You can check the status of your requests by logging in to ILL. Your outstanding requests, the books/articles you have not received yet, are visible on the home page. If you click 'Electronically received articles,' you can see past requests that have been received, but these are only available for a certain number of days until the article is deleted from the system.
Sometimes you will get emails that your request has been denied. Often this will mean that the full text could be found within the library system. Ask a librarian at the Research Help Desk if you need help finding the article or book.
Think about what you are trying to argue in your paper, and look at how your sources relate to that argument. You want sources that make your argument stronger. Often they will be sources that support the argument that you are trying to make or that your argument can expand on. Sometimes it is relevant to have sources that refute your argument, however, so you have the opportunity to defend your argument.
Be careful of sources that are on your topic but do not relate to your claims. If the source is merely providing filler, i.e. not moving the argument forward or taking it on an unnecessary tangent, you may not want to use this source.
You should try to have an idea of what a source is arguing before you read the whole item. This will save you time and help you weed out irrelevant sources.
Read the abstract. If your item has an abstract, this is the most important piece for you to use. This will summarize the author's main argument so that you can see how it might relate to your own.
Use other clues if there is no abstract. Carefully read the title of the item, and see if that gives you an idea of what will be argued in the piece. Read the introduction or conclusion to get a better idea of what the article will say before you read the entire source.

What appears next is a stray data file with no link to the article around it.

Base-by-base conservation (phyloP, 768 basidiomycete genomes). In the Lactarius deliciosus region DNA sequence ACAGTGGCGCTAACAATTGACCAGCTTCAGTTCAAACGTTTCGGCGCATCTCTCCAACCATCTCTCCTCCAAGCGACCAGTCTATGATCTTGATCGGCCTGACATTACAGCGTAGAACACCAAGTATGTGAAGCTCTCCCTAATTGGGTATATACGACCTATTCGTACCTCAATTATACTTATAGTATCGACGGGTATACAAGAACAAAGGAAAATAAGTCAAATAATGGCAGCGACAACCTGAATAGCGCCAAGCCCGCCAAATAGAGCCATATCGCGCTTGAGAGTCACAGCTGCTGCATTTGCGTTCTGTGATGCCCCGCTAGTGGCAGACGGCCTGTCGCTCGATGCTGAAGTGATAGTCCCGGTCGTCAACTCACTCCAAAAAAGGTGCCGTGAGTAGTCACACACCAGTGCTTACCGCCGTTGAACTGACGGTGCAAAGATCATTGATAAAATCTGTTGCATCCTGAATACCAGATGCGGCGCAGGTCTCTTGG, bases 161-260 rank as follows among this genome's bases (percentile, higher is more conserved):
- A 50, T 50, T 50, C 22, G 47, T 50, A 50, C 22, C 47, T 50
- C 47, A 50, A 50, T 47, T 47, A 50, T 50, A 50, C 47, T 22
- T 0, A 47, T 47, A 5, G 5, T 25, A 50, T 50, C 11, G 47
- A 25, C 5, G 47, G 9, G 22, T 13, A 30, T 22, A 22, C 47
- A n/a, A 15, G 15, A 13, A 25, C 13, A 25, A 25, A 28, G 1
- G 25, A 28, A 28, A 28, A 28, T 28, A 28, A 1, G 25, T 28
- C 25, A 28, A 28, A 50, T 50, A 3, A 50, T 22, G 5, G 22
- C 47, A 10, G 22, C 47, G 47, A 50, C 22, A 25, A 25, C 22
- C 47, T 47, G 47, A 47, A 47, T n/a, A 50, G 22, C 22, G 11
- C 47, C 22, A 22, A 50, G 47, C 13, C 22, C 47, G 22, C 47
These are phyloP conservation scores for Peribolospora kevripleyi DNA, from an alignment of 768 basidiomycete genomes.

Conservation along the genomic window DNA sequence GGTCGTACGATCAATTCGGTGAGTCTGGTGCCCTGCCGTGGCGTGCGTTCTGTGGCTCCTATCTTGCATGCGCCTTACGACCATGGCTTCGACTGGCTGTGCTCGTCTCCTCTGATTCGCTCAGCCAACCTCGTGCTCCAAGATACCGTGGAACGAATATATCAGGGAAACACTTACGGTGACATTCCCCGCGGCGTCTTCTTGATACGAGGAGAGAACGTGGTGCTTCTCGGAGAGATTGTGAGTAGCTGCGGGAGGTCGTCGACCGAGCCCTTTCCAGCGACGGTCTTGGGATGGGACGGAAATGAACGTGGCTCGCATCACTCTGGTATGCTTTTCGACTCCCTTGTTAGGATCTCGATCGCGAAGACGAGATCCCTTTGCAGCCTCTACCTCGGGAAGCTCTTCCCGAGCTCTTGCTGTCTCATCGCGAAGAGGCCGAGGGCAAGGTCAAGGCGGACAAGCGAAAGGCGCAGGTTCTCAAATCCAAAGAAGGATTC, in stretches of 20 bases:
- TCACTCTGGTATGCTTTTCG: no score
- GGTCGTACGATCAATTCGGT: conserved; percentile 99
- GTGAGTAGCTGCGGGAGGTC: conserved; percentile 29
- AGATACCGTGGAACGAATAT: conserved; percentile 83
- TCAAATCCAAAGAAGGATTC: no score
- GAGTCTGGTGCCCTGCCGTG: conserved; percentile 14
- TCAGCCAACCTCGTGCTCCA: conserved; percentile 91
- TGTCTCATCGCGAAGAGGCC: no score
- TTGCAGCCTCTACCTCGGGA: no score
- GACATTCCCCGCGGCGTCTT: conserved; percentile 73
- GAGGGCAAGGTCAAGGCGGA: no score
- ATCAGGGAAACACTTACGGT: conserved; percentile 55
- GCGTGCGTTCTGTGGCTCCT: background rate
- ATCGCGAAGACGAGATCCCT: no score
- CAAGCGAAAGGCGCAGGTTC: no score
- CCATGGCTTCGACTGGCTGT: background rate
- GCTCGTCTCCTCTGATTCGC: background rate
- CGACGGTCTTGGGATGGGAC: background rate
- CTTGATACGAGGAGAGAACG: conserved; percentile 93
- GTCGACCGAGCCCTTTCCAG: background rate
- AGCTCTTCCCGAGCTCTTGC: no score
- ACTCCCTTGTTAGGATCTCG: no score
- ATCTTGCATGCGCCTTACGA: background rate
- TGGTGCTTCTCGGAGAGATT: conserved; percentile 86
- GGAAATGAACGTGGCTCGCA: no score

We link to the University of Chicago Press for Turabian citations. It gives you information on making footnotes or endnotes and a bibliography for different source types.
You'll notice on the site that they give two different options for footnote or endnote citations: a longer bibliography style and a shorter author-date style. They then provide the citation for the bibliography.
If, for example, you want to cite a newspaper article, you scroll down until you find the source type that most closely matches your own. Follow the format they give you.
It is important to remember that the source type does not have to exactly match your own. The reason that we cite is so that readers can find the sources that we use. Citation styles offer guidelines for you to provide the best possible information for someone to find your article, but they cannot account for all types of sources.
Sometimes you will use a source that does not match perfectly with any of the descriptions you find in citation guides. For example, you may want to cite a letter written by one historical figure to another, but you cannot find that source type in the guide for your citation style.
Find the closest matching citation for your citation style. The most important thing to understand with citations is that you are trying to let your reader know where you found your sources so that they can look them up if they need to. Find the citation that most closely matches your source type and then use that citation as a guideline for how to craft your own. Make sure you put in enough information for someone to find your exact source in the exact place you found it.